Like most people, I’ve lost many friends and family members — my dad, my sister, my grandparents, my best friend, my in-laws, five uncles and numerous close friends and colleagues — over the years, and I’ve always wished for one more day with them. So, every year for decades, I’ve attended Día de los Muertos events as my own personal way to remember the happy times with my lost loved ones. 

This Mexican holiday, traditionally celebrated on Nov. 1 and 2, is a joyful event that cheers my soul. That’s why I pitched the idea of a Día de los Muertos event that would be open to the public and hosted by UC Irvine’s School of Social Ecology, the school with the largest percentage of Latino students at UCI.

Thanks to the school’s dean, Jon Gould, Northgate González Market, our presenting sponsor, and UCI’s Latinx Resource Center, our event sponsor, the idea became reality on Nov. 2 when more than 1,000 students, faculty, staff and community members converged on the Irvine Barclay Theatre for the School of Social Ecology’s first Día de los Muertos event. 

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Complete with a colorful altar, lovingly created by members of MEChA (Movimiento Estudiantil Chicanx de Aztlán), honoring students’ loved ones who have died; a packed performance by the two-time Grammy Award winning Mariachi Divas, a moving opening ceremony by Danza Azteca Toyaacan; the student Ballet Folklorico de UCI who performed dances representing eight of Mexico’s regions; a couple of songs by singer Yelka Gonzalez-Vargas, a performance by students from three elementary schools in Anaheim; sugar skulls that were made by UCI School of Education students studying to become bilingual teachers; face-painting; and tamales, pan de muerto (sweet bread) and champurrado (hot chocolate) from Northgate, the free event struck a chord in my heart as well as many others.

One attendee cried as she told me how much it meant to her.

“I was very emotional,” Laura Hernandez told me. 

The 51-year-old real estate agent from Costa Mesa attended the event with her 8-year-old daughter Miranda. “The Mariachi Divas were amazing, all the performers were amazing, the tamales from Northgate were so good. We loved the face painting and all the activities and the beautiful altar. Everyone was so positive, in a really great mood. I am so grateful I was able to introduce my daughter to something traditional from our heritage. It felt like I was in Mexico.”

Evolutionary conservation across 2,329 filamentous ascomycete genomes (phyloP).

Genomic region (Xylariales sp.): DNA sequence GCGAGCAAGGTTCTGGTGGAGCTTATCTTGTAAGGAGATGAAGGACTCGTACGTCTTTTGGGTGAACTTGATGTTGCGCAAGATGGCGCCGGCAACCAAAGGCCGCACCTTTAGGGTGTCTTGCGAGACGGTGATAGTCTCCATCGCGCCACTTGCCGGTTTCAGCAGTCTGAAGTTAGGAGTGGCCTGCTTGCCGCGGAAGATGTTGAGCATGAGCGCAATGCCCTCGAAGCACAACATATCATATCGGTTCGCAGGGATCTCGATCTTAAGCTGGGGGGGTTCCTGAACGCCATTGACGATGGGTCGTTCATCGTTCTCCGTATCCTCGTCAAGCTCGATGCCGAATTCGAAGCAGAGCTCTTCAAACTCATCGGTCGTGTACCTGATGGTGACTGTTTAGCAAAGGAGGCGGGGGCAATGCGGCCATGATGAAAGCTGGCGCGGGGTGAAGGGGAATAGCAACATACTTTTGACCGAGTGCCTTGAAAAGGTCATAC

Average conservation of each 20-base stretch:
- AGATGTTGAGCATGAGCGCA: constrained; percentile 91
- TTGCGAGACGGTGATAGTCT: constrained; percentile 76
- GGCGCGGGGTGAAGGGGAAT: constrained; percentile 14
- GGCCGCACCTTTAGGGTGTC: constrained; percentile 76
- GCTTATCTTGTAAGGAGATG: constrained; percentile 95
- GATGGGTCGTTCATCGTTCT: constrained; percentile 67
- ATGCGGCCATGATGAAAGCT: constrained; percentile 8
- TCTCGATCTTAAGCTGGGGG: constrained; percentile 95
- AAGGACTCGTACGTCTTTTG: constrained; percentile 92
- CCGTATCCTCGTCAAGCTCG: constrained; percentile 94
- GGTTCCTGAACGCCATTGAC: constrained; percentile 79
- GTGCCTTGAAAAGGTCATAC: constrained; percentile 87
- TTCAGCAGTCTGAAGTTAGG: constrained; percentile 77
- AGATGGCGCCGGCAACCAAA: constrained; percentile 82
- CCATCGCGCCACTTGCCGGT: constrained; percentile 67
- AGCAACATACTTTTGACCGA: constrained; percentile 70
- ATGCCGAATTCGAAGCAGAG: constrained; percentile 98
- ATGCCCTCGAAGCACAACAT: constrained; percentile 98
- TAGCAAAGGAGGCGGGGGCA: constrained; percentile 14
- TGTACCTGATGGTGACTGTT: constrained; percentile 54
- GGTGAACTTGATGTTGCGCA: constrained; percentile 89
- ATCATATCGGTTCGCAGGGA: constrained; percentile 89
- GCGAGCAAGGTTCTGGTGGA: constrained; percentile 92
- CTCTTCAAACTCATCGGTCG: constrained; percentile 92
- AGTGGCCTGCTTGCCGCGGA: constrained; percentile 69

Wiping away tears, Hernandez continued: “The most important thing was the amazing cultural representation. What an opportunity to inspire kids like my daughter to aspire to be students at UCI.”

That was one of the main reasons we wanted our event open to the public.

“This event is for you, your families, and members of the community,” Michelle Sanchez and Brianna Duran, MEChA co-chairs told the audience in English and Spanish. “Most importantly it is to live and breathe culture. It is essential that our representation remains strong on our campus in order to cultivate a passionate atmosphere where we see ourselves reflected in higher education.”

The roots of Día de los Muertos go back thousands of years to rituals honoring the dead. The Aztecs and other Nahua people living in what is now central Mexico held a cyclical view of the universe, seeing death as an integral, ever-present part of life. In rituals honoring the dead, family members provide food, water and other offerings on their loved ones’ graves, or set them out on altars, called ofrendas, in their homes. 

Our student-created altar was beautifully decorated with pictures of their deceased loved ones, candles, cempasúchil (marigolds) and Mexican serapes (blankets). The ofrenda served as the centerpiece of the day. It was flanked by a moving poem written by Manuel Gomez, social ecology alumnus and UCI emeritus vice chancellor of student affairs; a digital altar, featuring dedications submitted by members of the public; and a prayer wall, where guests tied messages for their loved ones onto marigolds on the wall.

Losing loved ones is universal. Why not set aside a day to celebrate their lives and remember what they meant to us? We plan to do it again next year. 

Meanwhile, the closing lines from Gomez’ poem:

Somos solo una rama (We are all one branch)
Solo una Raza Humana (One human race)
Que lucha y ama (That struggles and loves)

Mimi Ko Cruz is director of communications for UCI’s School of Social Ecology. She served as co-chair of the school’s Día de los Muertos Planning Committee.

Photos by Karen Tapia and Greg Andersen / courtesy UCI School of Social Ecology

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